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The University of New South Wales

The L4.verified project


L4.verified refinement approach

The figure above shows the formal refinement approach the L4.verified project has taken. The bottom level of the verification and of the refinement is a HOL4 representation of the compiled binary of the seL4 microkernel. This is followed by a high-performance C and assembly implementation, created using our C Parser tool. The next level up is a detailed, executable specification of the intended behaviour of the C implementation. This executable specification is derived automatically from a prototype of the kernel, developed in the seL4 project. The prototype was written in the high-level, functional programming language Haskell. The next refinement layer up is the high-level design, an abstract, operational specification of the kernel. It contains less detail and is not directly executable any more, but it still precisely captures the intended kernel behaviour. The top two layers are a laguage for configuring seL4-based systems (capDL) and a collection of security properties (in particular integrity and confidentiality) that have been proven about seL4.

All proofs in the project, shown as bidirectional arrows in the picture, are machine-checked in interactive theorem provers such as Isabelle/HOL and HOL4.

For a more in-depth overview of the project, please check the publications page. An introductory overview of the general area can be found in "Operating System Verification -- An Overview", a high-level overview of the verification project can be found in the SOSP'09 paper "seL4: Formal Verification of an OS Kernel". The TOCS paper "Comprehensive Formal Verification of an OS Microkernel" gives a retrospective overview of the verification, including the security theorems, binary verification, and system initialiation theorems that were produced later.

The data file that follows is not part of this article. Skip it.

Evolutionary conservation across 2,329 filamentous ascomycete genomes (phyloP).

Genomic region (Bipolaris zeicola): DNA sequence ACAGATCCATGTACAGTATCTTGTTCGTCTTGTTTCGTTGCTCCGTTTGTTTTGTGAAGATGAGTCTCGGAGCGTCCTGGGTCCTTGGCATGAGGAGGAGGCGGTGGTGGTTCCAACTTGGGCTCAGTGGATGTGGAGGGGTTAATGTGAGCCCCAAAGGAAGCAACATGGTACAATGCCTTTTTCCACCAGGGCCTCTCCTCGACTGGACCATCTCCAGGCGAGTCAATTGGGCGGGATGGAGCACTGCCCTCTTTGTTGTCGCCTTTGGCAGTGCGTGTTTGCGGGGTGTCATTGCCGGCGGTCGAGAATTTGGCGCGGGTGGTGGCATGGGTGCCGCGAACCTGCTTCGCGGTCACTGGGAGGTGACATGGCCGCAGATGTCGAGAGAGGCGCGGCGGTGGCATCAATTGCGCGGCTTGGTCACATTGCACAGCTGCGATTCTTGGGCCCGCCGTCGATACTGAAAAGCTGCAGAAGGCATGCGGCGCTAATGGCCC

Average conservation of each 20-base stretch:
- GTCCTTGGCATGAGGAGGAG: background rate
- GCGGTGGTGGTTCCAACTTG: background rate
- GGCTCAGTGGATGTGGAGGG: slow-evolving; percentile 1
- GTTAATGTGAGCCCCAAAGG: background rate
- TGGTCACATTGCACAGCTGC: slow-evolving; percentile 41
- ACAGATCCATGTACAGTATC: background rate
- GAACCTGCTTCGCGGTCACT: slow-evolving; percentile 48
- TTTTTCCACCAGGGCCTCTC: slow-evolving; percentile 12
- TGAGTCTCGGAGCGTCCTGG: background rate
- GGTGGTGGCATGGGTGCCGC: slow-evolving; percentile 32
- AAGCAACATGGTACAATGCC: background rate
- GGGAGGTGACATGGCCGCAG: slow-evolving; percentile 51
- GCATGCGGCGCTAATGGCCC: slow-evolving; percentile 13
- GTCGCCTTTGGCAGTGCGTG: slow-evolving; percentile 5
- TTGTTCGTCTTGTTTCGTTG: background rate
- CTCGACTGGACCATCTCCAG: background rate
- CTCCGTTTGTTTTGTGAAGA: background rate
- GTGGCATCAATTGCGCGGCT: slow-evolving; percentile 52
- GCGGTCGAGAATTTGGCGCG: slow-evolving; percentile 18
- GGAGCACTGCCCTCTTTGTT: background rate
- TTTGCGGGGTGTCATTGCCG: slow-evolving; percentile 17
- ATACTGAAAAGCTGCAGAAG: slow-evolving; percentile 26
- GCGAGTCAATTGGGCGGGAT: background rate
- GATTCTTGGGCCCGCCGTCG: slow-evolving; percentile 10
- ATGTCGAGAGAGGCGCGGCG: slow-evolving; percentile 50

The project has successfully completed all of the specification artefacts shown in the picture and all of the proofs depicted. Both the binary refinement proof and further security proofs are currently active research areas -- for more information see their project pages here and here.


The project has achieved a number of significant research outcomes. Some highlights are:

  • An implementation correctness proof between low-level design and C implementation for a code base of similar size or complexity had not been achieved before.
  • In producing the seL4 design and implementation together with the seL4 project, we have developed a methodology and tool set for rapid-prototyping of small OS kernels. This methodology has a very short turn-around time for trying out new features and integrates formal specification and verification directly into the development cycle. Developing and testing new kernel features in this method takes on the order of hours and days instead of weeks and months. Developing a new high-assurance kernel-design would not have been possible without it in the available time.
  • For the C implementation correctness proof, we developed a very precise formalisation of the C programming language and its memory model. The formalisation includes low-level and unsafe C programming constructs like pointer arithmetic and pointer cast. Harvey Tuch, the main investigator and PhD student on this part, won the CISRA PhD award for this model which allows us to reason abstractly and efficiently about these C features that are usually outside the scope of verification projects, but are required for microkernel performance optimisations.